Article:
"Previously, when you went to Google.com from your phone's browser and performed a local search, the results were tailored to the last location you entered," explains Google software engineer Phil Genera and Google product manager Joshua Siegel in a blog post. "Now, using the Gears Geolocation API, Search with My Location approximates your actual location using the same Cell ID technology used by Google Maps for mobile."
This provides a slightly better location-based search experience than Google Mobile Search on Apple's first-generation iPhone, which requires the user to first declare a location and then stores that information until the user updates it.
Alternately, Google Mobile users can enter a location with a search term, such as "sushi san francisco," to see location-oriented results, with or without a location-aware device.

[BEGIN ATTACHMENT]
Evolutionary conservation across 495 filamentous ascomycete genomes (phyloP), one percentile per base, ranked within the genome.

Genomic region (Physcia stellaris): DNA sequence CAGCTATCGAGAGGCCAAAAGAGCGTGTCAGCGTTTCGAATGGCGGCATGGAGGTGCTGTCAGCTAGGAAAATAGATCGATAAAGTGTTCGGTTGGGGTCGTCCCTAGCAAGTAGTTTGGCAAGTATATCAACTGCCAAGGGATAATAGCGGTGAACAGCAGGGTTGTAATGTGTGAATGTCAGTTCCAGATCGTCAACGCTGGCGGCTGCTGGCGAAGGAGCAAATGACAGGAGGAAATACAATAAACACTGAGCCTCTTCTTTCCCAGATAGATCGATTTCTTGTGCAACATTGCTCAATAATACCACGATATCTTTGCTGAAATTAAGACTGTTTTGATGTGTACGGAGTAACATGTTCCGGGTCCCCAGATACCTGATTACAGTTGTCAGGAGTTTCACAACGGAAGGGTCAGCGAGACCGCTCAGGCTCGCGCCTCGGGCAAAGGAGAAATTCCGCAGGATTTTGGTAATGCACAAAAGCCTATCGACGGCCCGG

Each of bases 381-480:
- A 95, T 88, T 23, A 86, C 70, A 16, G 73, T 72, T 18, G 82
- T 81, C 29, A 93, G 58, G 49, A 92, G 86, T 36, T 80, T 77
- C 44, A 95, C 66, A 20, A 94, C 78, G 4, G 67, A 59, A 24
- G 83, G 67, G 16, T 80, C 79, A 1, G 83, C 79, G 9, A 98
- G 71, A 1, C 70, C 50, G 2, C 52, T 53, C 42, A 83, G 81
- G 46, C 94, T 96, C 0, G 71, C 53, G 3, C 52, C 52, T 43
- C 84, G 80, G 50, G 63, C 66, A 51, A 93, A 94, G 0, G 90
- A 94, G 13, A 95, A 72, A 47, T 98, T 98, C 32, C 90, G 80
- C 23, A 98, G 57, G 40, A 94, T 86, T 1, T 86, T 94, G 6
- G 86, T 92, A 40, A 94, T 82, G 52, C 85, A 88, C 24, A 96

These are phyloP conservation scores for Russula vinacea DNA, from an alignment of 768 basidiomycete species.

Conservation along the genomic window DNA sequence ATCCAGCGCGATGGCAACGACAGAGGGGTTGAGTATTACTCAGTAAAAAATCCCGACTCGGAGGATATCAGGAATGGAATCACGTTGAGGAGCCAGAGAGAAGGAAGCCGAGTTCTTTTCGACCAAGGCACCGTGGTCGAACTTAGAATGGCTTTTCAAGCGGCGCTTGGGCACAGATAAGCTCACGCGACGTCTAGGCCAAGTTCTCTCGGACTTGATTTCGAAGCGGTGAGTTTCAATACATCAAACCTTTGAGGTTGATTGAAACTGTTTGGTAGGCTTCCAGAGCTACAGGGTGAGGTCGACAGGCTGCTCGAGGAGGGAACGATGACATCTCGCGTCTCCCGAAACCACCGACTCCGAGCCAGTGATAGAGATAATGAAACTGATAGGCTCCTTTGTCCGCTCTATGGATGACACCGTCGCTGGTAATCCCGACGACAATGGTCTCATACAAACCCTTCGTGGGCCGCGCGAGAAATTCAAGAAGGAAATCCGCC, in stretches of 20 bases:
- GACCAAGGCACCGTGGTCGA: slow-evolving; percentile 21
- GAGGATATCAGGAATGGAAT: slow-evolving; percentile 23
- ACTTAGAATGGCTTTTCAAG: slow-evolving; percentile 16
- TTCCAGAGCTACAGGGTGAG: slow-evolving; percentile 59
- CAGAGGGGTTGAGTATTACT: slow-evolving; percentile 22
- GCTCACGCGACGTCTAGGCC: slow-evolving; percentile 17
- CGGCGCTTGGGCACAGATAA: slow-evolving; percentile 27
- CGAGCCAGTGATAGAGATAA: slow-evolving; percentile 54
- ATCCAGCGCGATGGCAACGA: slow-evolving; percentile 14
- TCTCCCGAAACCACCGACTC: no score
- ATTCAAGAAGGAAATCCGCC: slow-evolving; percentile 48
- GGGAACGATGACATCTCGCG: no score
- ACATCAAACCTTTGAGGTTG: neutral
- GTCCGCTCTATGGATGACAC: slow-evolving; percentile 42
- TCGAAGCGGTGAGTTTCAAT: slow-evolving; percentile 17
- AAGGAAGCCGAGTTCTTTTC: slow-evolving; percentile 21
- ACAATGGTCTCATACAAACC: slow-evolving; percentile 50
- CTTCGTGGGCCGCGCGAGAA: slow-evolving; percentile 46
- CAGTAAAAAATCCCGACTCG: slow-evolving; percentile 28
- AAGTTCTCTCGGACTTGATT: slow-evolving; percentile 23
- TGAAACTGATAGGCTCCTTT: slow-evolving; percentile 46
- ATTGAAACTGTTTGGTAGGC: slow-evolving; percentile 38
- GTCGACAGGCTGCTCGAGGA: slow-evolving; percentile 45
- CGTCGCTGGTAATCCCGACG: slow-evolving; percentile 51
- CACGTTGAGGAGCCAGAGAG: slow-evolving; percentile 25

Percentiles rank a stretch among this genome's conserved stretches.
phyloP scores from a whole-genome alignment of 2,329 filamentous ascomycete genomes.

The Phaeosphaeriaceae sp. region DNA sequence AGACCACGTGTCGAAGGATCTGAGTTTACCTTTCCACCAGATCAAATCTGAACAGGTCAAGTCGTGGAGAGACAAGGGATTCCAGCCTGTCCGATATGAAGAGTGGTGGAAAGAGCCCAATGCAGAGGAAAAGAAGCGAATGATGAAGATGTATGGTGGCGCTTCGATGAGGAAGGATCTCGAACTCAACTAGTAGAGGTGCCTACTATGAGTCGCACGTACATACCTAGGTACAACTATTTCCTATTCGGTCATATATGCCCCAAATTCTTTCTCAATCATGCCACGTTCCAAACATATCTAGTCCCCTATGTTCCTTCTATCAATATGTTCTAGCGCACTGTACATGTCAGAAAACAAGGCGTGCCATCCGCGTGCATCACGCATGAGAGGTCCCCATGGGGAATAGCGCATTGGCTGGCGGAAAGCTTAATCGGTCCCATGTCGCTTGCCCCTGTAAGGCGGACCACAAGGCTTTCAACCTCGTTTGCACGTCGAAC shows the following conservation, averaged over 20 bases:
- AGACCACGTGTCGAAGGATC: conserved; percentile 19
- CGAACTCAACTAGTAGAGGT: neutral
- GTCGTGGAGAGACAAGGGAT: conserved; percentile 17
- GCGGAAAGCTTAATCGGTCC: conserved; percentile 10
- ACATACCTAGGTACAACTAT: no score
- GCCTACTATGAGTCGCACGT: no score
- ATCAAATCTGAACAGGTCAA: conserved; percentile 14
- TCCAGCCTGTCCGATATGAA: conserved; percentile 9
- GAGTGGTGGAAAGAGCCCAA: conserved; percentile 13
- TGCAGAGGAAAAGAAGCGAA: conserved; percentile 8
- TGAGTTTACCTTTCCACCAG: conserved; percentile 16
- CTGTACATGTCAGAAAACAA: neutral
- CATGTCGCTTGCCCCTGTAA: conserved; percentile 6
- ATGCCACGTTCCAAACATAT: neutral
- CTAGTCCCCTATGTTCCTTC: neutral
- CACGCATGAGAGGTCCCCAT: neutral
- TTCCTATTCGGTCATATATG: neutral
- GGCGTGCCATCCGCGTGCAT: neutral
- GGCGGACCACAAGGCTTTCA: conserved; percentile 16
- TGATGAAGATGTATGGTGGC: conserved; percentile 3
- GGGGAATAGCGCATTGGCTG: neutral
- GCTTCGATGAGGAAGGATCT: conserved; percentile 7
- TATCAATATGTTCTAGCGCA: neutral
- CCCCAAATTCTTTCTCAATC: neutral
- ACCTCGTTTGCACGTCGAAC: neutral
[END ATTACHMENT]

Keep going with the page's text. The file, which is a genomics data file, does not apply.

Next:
Not all Windows Mobile devices support automatic location detection. Google maintains a list of devices that do and don't in its Help Center.
Google says that it has designed Search with My Location to keep location data and personal information separate, so that no association can be made between the two data sets. It says it won't transmit location data until the user explicitly opts in.
As of Wednesday, location-based services became significantly more appealing to those with privacy concerns. The federal court in the Western District of Pennsylvania rejected the U.S. Department of Justice's contention that it could demand stored location data from telecom providers without a warrant.
In so doing, the court affirmed that the Constitution's Fourth Amendment protection against unreasonable search and seizure applies to stored location data.